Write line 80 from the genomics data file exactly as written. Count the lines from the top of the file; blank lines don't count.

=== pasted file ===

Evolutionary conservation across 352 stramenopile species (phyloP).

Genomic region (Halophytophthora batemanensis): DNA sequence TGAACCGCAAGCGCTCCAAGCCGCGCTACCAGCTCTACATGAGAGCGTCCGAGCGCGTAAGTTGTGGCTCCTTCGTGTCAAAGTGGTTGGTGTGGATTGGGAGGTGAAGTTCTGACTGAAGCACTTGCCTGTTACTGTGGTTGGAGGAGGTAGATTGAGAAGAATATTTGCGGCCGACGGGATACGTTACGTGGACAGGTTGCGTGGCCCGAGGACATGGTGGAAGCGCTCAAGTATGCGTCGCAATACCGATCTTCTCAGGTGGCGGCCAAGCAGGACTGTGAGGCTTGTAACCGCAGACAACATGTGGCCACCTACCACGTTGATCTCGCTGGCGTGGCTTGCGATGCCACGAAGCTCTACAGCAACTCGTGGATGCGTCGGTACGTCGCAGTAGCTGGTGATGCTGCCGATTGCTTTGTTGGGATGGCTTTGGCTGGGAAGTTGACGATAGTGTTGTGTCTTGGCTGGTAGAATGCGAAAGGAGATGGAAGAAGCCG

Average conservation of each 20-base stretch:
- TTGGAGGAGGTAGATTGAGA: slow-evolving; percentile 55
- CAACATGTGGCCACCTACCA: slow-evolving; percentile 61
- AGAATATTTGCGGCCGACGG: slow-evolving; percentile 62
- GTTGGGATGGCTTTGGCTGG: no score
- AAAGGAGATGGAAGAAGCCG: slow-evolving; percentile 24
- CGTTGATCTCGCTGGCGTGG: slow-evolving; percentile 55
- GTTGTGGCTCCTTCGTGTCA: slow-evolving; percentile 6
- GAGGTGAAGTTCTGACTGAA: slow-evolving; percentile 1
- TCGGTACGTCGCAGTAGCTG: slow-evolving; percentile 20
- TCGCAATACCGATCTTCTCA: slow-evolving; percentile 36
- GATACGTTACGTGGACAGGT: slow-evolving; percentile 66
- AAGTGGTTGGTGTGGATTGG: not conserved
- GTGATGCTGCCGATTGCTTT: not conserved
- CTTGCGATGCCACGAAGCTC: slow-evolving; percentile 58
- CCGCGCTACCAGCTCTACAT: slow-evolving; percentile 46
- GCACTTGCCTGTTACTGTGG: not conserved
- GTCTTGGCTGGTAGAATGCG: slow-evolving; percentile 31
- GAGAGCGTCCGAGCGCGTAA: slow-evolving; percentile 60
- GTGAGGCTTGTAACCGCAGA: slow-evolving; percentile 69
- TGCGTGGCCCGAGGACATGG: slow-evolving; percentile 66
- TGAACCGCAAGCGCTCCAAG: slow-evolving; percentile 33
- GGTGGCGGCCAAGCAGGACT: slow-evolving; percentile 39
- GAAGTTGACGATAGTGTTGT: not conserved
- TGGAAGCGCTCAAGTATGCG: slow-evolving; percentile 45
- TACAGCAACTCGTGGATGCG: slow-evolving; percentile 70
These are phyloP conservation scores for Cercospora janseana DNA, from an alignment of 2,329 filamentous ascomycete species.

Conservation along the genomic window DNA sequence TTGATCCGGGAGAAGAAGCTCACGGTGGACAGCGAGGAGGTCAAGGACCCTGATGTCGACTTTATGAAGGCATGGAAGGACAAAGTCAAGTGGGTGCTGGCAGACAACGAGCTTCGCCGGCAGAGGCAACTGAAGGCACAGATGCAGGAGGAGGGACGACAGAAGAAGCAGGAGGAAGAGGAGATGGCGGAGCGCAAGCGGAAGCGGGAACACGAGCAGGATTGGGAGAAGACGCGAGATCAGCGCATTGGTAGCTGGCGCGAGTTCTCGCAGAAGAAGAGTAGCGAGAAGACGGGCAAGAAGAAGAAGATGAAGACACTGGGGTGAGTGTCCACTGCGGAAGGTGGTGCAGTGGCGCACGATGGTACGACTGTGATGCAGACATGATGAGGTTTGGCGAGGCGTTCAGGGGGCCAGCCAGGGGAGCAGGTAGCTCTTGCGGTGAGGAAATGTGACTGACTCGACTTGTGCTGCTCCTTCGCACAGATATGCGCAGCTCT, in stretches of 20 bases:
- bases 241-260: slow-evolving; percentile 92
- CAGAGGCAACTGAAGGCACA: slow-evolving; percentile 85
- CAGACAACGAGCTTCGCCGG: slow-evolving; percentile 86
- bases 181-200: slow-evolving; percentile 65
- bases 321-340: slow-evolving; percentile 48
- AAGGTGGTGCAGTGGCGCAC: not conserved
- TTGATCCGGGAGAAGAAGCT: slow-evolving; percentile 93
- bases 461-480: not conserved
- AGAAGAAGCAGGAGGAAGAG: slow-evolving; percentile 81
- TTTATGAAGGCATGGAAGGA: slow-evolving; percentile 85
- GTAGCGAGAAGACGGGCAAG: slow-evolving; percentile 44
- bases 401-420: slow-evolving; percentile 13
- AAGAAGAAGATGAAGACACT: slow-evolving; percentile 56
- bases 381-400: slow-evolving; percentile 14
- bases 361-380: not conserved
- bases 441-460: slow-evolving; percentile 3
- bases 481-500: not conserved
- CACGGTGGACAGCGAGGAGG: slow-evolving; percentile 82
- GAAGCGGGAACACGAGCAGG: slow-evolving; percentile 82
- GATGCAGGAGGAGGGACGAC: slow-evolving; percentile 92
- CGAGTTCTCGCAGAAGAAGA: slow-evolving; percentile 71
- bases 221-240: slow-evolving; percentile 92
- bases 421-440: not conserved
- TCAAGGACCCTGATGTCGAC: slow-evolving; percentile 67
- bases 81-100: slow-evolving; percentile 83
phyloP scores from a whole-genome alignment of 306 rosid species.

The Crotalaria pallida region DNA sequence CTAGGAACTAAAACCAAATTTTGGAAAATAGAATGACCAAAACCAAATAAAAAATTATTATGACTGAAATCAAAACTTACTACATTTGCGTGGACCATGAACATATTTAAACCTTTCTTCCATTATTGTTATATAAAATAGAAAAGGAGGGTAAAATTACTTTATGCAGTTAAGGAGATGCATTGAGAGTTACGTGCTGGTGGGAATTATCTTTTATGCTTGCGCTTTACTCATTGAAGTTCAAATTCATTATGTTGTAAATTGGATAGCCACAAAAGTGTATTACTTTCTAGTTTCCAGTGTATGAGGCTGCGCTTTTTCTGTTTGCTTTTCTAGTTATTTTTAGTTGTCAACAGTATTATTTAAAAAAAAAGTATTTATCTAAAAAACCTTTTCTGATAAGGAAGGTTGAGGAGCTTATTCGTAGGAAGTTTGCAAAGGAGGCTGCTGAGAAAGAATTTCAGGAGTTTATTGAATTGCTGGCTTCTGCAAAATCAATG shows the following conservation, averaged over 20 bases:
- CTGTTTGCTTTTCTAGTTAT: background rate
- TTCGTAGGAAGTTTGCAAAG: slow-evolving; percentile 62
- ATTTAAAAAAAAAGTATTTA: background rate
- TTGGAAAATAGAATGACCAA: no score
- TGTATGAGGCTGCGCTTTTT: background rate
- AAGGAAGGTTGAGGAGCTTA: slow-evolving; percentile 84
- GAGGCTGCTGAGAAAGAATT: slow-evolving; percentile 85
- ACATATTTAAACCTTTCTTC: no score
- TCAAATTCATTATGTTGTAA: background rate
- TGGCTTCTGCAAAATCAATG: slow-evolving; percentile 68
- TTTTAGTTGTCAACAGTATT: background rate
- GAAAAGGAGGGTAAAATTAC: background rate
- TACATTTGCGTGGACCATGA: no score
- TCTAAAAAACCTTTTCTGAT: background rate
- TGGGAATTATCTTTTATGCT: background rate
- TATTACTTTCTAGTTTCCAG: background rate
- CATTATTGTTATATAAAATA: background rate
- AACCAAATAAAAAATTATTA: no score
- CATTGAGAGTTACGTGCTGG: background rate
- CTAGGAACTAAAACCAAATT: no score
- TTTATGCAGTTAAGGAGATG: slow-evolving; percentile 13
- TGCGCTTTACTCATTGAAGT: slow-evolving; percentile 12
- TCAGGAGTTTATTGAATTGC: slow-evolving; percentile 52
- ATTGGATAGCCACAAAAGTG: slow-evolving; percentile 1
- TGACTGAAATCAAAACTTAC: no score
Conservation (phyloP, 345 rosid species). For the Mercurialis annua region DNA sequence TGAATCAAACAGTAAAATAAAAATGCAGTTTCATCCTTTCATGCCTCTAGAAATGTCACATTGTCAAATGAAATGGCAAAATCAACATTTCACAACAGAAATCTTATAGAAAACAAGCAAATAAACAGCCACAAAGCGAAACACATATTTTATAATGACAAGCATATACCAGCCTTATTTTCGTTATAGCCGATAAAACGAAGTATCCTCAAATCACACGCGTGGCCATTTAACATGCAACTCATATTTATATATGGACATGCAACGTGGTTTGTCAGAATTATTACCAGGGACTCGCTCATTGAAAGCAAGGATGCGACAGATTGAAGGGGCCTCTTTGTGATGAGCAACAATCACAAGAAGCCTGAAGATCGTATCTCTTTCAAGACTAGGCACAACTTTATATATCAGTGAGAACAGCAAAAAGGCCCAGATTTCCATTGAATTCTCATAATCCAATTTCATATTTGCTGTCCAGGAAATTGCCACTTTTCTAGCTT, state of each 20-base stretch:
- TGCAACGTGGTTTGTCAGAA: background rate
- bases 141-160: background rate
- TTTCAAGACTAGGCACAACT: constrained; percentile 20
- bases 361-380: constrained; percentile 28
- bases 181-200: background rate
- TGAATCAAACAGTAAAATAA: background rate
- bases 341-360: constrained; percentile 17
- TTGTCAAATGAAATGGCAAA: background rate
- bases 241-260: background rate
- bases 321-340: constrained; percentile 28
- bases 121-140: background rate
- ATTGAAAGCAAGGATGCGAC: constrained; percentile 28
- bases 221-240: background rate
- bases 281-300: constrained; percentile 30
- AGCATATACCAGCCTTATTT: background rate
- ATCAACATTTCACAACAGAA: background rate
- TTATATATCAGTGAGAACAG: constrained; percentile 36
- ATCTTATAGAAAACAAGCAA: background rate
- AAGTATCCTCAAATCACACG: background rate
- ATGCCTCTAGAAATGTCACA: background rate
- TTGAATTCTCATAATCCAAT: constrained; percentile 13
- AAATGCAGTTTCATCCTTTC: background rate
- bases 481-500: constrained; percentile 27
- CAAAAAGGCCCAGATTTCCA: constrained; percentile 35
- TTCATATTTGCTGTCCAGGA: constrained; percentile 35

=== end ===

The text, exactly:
- TCAGGAGTTTATTGAATTGC: slow-evolving; percentile 52